![CDATA[ [if IE 9] ]]>
All NRE reports represent a moment in time. For the most accurate data, please search on the Detailed View page. The website is updated daily, frequently with exonerations that occurred in the past.
In May 1918, a black miner named Cleveland Boyd was arrested for vagrancy by Squire Harry E. Cook, a justice of the peace, in Mercer County, West Virginia. Following Cleveland Boyd’s arrest, he was taken to jail by Squire Cook and Constable Zack Godfrey. En route to the jail, Cleveland Boyd was permitted to stop off at his house to change his shoes, at which time he pulled out two pistols, shot Cook, and attempted to shoot Godfrey. Cook was killed instantly. Following this attack, Cleveland Boyd escaped into the nearby hills and was not seen again.
Six years later, in the spring of 1924, a man named Payne Boyd was arrested in Richmond, Virginia for a minor offense. Richmond police discovered that there was a warrant for the arrest of a Cleveland Boyd, whose description closely matched the man they had in custody. Richmond authorities then sent a photograph of Payne Boyd to Mercer County officials, and he was shortly thereafter identified as Cleveland Boyd and sent to Mercer County on May 2, 1924. Several prominent local citizens of Mercer County identified Payne Boyd as Cleveland Boyd.
Payne Boyd was brought to trial for the murder of Squire Cook on February 5, 1925. He continually insisted that he was not Cleveland Boyd and provided an alibi – that he was in Roanoke, Virginia, waiting to be called to the army at the time of the crime. He also provided many witnesses who confirmed his identity as Payne Boyd. The prosecution, however, called several witnesses, including Constable Godfrey, who identified Payne Boyd as Cleveland Boyd. On February 8, 1925, Payne Boyd was convicted of Cook’s murder. That conviction was later thrown out on technical grounds, and Payne Boyd's second trial commenced on April 29, 1925. On May 2, 1925, a guilty verdict was again returned and Payne Boyd was sentenced to life imprisonment, but an appellate court also soon set this judgment aside as well.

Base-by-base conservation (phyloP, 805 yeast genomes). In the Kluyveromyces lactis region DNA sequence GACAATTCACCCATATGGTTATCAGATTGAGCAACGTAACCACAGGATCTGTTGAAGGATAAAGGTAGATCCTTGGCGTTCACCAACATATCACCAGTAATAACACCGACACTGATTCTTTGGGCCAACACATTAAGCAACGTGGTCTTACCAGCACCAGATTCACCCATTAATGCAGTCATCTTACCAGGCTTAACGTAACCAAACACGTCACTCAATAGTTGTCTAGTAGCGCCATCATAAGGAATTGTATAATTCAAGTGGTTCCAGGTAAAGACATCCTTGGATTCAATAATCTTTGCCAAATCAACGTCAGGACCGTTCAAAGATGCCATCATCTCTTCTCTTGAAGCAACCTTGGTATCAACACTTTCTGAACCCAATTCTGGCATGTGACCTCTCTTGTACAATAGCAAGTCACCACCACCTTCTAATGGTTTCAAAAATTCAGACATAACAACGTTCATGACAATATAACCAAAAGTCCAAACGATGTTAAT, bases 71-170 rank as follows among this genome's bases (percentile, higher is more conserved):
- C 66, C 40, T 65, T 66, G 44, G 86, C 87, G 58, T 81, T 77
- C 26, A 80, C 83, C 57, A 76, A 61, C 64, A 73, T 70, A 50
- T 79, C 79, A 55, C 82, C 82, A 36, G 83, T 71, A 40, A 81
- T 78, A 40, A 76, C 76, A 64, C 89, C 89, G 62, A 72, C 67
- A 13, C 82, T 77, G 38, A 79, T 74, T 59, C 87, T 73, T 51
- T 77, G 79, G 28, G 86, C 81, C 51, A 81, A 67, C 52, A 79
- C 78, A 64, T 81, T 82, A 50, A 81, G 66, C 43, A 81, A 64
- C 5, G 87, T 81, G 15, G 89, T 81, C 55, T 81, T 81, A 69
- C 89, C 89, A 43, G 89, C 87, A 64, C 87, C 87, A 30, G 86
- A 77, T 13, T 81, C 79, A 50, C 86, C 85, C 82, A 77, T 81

A new trial was scheduled to take place in October 1925 in Cabell County, West Virginia, with the venue change being the result of all the publicity. At about that time, a fingerprint expert of the nearby Huntington Police Department became interested in the case and took fingerprints of Payne Boyd. He compared those fingerprints with the ones found on record for Payne Boyd in the War Department. They were a match, thus proving that Payne Boyd was indeed who he claimed to be. This evidence was submitted to the Cabell County jury, and the jury acquitted him on October 13, 1925. Payne Boyd was released from prison immediately thereafter.
- Lily Becker and Meghan Barrett Cousino
The National Registry of Exonerations is a project of the Newkirk Center for Science & Society at University of California Irvine, the University of Michigan Law School and Michigan State University College of Law. It was founded in 2012 in conjunction with the Center on Wrongful Convictions at Northwestern University School of Law. The Registry provides detailed information about every known exoneration in the United States since 1989—cases in which a person was wrongly convicted of a crime and later cleared of all the charges based on new evidence of innocence. The Registry also maintains a more limited database of known exonerations prior to 1989.
We welcome new information from any source about exonerations already on our list and about cases not in the Registry that might be exonerations.